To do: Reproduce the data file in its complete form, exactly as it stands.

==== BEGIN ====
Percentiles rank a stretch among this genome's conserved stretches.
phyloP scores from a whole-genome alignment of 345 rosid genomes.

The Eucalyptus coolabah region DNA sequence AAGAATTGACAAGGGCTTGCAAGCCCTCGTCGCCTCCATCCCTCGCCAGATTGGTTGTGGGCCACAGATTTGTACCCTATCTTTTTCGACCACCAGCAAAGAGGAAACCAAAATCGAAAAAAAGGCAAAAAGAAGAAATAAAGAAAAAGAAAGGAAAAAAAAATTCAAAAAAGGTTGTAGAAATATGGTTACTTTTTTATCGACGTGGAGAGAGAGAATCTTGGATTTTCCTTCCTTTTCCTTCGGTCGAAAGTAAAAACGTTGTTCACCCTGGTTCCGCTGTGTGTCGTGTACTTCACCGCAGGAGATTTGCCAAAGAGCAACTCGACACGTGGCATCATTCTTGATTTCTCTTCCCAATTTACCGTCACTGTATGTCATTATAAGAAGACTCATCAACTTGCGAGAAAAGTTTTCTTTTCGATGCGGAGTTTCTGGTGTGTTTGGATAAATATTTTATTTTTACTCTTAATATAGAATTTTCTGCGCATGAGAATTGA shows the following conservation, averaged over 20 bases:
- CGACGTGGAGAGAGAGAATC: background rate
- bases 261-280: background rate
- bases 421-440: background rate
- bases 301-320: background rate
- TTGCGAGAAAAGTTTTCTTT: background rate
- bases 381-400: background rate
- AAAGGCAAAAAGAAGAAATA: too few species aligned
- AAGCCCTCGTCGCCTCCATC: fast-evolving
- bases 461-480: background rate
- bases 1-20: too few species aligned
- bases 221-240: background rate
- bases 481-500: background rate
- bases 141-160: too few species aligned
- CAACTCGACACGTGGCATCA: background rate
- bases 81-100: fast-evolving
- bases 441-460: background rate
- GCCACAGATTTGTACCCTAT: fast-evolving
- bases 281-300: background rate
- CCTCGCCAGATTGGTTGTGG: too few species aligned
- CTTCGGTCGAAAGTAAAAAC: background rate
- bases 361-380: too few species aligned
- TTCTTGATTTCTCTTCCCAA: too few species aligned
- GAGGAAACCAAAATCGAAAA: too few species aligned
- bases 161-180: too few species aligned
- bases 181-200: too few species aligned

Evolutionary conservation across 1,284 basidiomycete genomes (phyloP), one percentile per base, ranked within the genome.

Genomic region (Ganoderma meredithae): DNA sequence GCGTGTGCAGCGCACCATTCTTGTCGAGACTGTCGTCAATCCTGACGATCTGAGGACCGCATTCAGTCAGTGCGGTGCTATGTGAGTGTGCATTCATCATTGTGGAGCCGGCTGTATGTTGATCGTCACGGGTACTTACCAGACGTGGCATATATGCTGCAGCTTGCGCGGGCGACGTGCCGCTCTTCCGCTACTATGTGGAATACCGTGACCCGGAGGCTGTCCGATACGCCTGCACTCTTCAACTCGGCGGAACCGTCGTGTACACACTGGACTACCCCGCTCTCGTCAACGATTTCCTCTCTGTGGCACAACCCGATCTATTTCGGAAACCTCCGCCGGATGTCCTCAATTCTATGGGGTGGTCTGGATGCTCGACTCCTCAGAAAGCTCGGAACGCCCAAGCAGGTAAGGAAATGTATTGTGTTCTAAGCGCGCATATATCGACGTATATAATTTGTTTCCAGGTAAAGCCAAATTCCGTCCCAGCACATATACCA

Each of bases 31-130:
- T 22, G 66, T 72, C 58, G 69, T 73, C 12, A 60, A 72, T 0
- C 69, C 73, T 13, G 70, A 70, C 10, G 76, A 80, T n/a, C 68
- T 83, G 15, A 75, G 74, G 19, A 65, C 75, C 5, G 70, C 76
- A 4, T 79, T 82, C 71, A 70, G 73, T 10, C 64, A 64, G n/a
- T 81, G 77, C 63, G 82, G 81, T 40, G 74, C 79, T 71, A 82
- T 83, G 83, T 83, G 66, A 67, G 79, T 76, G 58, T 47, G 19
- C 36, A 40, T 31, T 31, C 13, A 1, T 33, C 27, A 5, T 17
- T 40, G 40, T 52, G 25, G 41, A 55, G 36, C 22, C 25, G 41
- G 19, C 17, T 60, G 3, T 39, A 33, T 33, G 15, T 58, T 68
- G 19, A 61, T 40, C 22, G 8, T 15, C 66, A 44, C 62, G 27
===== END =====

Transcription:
Percentiles rank a stretch among this genome's conserved stretches.
phyloP scores from a whole-genome alignment of 345 rosid genomes.

The Eucalyptus coolabah region DNA sequence AAGAATTGACAAGGGCTTGCAAGCCCTCGTCGCCTCCATCCCTCGCCAGATTGGTTGTGGGCCACAGATTTGTACCCTATCTTTTTCGACCACCAGCAAAGAGGAAACCAAAATCGAAAAAAAGGCAAAAAGAAGAAATAAAGAAAAAGAAAGGAAAAAAAAATTCAAAAAAGGTTGTAGAAATATGGTTACTTTTTTATCGACGTGGAGAGAGAGAATCTTGGATTTTCCTTCCTTTTCCTTCGGTCGAAAGTAAAAACGTTGTTCACCCTGGTTCCGCTGTGTGTCGTGTACTTCACCGCAGGAGATTTGCCAAAGAGCAACTCGACACGTGGCATCATTCTTGATTTCTCTTCCCAATTTACCGTCACTGTATGTCATTATAAGAAGACTCATCAACTTGCGAGAAAAGTTTTCTTTTCGATGCGGAGTTTCTGGTGTGTTTGGATAAATATTTTATTTTTACTCTTAATATAGAATTTTCTGCGCATGAGAATTGA shows the following conservation, averaged over 20 bases:
- CGACGTGGAGAGAGAGAATC: background rate
- bases 261-280: background rate
- bases 421-440: background rate
- bases 301-320: background rate
- TTGCGAGAAAAGTTTTCTTT: background rate
- bases 381-400: background rate
- AAAGGCAAAAAGAAGAAATA: too few species aligned
- AAGCCCTCGTCGCCTCCATC: fast-evolving
- bases 461-480: background rate
- bases 1-20: too few species aligned
- bases 221-240: background rate
- bases 481-500: background rate
- bases 141-160: too few species aligned
- CAACTCGACACGTGGCATCA: background rate
- bases 81-100: fast-evolving
- bases 441-460: background rate
- GCCACAGATTTGTACCCTAT: fast-evolving
- bases 281-300: background rate
- CCTCGCCAGATTGGTTGTGG: too few species aligned
- CTTCGGTCGAAAGTAAAAAC: background rate
- bases 361-380: too few species aligned
- TTCTTGATTTCTCTTCCCAA: too few species aligned
- GAGGAAACCAAAATCGAAAA: too few species aligned
- bases 161-180: too few species aligned
- bases 181-200: too few species aligned

Evolutionary conservation across 1,284 basidiomycete genomes (phyloP), one percentile per base, ranked within the genome.

Genomic region (Ganoderma meredithae): DNA sequence GCGTGTGCAGCGCACCATTCTTGTCGAGACTGTCGTCAATCCTGACGATCTGAGGACCGCATTCAGTCAGTGCGGTGCTATGTGAGTGTGCATTCATCATTGTGGAGCCGGCTGTATGTTGATCGTCACGGGTACTTACCAGACGTGGCATATATGCTGCAGCTTGCGCGGGCGACGTGCCGCTCTTCCGCTACTATGTGGAATACCGTGACCCGGAGGCTGTCCGATACGCCTGCACTCTTCAACTCGGCGGAACCGTCGTGTACACACTGGACTACCCCGCTCTCGTCAACGATTTCCTCTCTGTGGCACAACCCGATCTATTTCGGAAACCTCCGCCGGATGTCCTCAATTCTATGGGGTGGTCTGGATGCTCGACTCCTCAGAAAGCTCGGAACGCCCAAGCAGGTAAGGAAATGTATTGTGTTCTAAGCGCGCATATATCGACGTATATAATTTGTTTCCAGGTAAAGCCAAATTCCGTCCCAGCACATATACCA

Each of bases 31-130:
- T 22, G 66, T 72, C 58, G 69, T 73, C 12, A 60, A 72, T 0
- C 69, C 73, T 13, G 70, A 70, C 10, G 76, A 80, T n/a, C 68
- T 83, G 15, A 75, G 74, G 19, A 65, C 75, C 5, G 70, C 76
- A 4, T 79, T 82, C 71, A 70, G 73, T 10, C 64, A 64, G n/a
- T 81, G 77, C 63, G 82, G 81, T 40, G 74, C 79, T 71, A 82
- T 83, G 83, T 83, G 66, A 67, G 79, T 76, G 58, T 47, G 19
- C 36, A 40, T 31, T 31, C 13, A 1, T 33, C 27, A 5, T 17
- T 40, G 40, T 52, G 25, G 41, A 55, G 36, C 22, C 25, G 41
- G 19, C 17, T 60, G 3, T 39, A 33, T 33, G 15, T 58, T 68
- G 19, A 61, T 40, C 22, G 8, T 15, C 66, A 44, C 62, G 27